How to Become a Pastry Baker in 5 Steps

Explore the career requirements for pastry bakers. Get the facts about job duties, education requirements, internships and salary to determine if this is the right career for you. Schools offering Baking & Pastry degrees can also be found in these popular choices.

What Is a Pastry Baker?

Pastry bakers are skilled in making pastries, desserts and other baked goods. They find employment in bistros, bakeries, hotels, restaurants and grocery stores. To bake their products, pastry bakers measure and combine their ingredients, prepare the dough and bake the item in the oven. They must ensure the quality of their ingredients and be diligent in monitoring the state of the product as it bakes.

Pastry bakers will often finish their pastries with glazes or decorative icings. They may also have the creative freedom to create new and original recipes if they would like. Depending on their place of work, some pastry bakers may also be in charge of supervising other kitchen workers, ordering supplies and managing the budget for the establishment. The following chart gives an overview of a career in pastry baking.

Training Required On-the-job training or apprenticeship and/or school culinary program
Certification Optional
Key Skills Following a recipe, measuring ingredients, using equipment, decorating
Job Growth (2014-24) 7% for all bakers*
Median Salary (May 2015) $24,170 for all bakers*

Source: *U.S. Bureau of Labor Statistics.

Step 1: Research Job Duties and Education Requirements

A pastry baker produces baked goods, such as breads, pies, tarts, special occasion cakes, confections pastries and cookies for the food service, commercial baking, institutional foods and hospitality industries. Some pastry bakers plan dessert menus, order supplies and determine pastry prices, and they may also develop and test pastry recipes. Pastry bakers should have artistic abilities and an adventurous spirit to produce baked goods that look as well as taste appetizing.

Pastry bakers aren't necessarily required to complete formal education. Hands-on training in baking a variety of products and decorating them with icing, chocolate and sugar is essential. You might spend 1-3 years training to become a pastry baker either through apprenticing at a job or completing a program offered by a school.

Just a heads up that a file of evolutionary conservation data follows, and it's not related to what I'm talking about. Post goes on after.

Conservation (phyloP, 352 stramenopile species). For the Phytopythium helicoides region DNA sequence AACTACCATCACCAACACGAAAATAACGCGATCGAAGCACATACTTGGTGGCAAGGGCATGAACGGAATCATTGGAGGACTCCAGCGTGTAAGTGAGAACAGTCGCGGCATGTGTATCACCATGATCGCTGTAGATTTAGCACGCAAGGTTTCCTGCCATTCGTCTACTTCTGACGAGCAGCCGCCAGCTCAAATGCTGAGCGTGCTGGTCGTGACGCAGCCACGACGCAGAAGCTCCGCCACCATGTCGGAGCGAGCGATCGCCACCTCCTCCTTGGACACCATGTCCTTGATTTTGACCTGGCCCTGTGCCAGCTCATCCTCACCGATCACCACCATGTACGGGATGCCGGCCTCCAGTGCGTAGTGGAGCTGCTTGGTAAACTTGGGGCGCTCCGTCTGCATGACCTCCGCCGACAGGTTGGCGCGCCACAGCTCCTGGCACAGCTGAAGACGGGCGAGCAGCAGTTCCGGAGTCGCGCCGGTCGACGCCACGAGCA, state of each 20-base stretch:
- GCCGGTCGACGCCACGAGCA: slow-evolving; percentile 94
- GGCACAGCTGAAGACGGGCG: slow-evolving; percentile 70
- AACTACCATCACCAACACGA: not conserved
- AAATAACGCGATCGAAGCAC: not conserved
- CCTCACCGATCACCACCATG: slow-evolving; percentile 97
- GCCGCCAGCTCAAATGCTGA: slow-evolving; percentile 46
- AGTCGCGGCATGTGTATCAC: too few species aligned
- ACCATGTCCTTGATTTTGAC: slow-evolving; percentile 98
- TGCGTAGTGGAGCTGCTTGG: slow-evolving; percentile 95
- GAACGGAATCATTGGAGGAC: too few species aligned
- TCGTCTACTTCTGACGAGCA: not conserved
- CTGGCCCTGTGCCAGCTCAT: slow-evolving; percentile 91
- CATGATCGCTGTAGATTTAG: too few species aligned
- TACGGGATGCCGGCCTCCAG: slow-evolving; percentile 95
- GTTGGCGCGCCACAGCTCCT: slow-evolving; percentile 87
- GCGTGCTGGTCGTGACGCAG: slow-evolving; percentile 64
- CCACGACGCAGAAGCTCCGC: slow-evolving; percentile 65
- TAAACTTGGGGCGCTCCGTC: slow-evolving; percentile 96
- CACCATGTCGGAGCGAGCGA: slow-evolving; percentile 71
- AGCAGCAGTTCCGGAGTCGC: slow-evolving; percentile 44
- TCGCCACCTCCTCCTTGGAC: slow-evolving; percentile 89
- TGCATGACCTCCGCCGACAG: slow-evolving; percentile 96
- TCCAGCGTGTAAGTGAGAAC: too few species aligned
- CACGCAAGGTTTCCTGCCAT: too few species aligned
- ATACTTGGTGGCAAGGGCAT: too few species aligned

Step 2: Prepare During High School: Classes and Self Training

Take classes in high school that will help you in your future role as a pastry baker. These classes may include all home economics courses as well as English, business, math and computer classes. Bake as much as possible at home, create your own desserts (test them on your family!) and read recipes books to get acquainted with the cooking lingo. Take advantage of every opportunity (school, church or soup kitchen) to bake. Lastly, try to get a kitchen job in a restaurant, soup kitchen, hospital or nursing home in order to get hands-on experience.

Step 3: Find an Apprenticeship or Internship Program

Some high-quality restaurants have apprenticeships or internship programs. Typically lasting 2-3 years and providing a small compensation, programs provide a solid foundation for pastry baking through on-the-job training from a supervising pastry chef and in-class instruction in culinary basics, nutrition and health regulations.

Step 4: Get a Formal Education in the Culinary Arts

Another path you can take to becoming a pastry baker is to pursue formal training at a technical school or community college. Earning a certificate in baking and pastry can provide you with basic skills to secure an entry- level position. Alternatively, you can earn an associate's or a bachelor's degree in the culinary arts with a pastry baking option from a community college or 4-year college or university.

These programs last from 2-to 4-years and are comprised of hands-on experiences along with classroom instruction in nutrition, food handling, measuring, baking from scratch and decorating. Some specialty classes you may take could cover icings, gum paste, fondant, classical cakes, sugar work and chocolate decoration.

Step 5: Advance Your Career

Take continuing education courses, which teach the latest pastry techniques and standards in a hands-on setting. Pastry bakers can also subscribe to food, wine and cooking publications for the latest tips and trends. Starting as a pastry baker, you may advance to a pastry chef with experience and additional training. As a pastry chef, you could run the pastry section of the kitchen, bake more specialized products and create new desserts.

What Are Some Related Alternative Careers?

There are several related careers that require no formal education but tend to provide on-the-job training instead. Culinary school is also an option for these positions. Some of these careers include food preparation workers and cooks. Food preparation workers are supervised by chefs or food service managers as they prepare a variety of foods. Cooks cook and prepare different foods for consumption at different kinds of establishments. Chefs and head cooks need at least a high school diploma or equivalent. They will also prepare food, but they tend to take on the leadership role in the kitchen and oversee other cooks and kitchen staff.

To continue researching, browse degree options below for course curriculum, prerequisites and financial aid information. Or, learn more about the subject by reading the related articles below:

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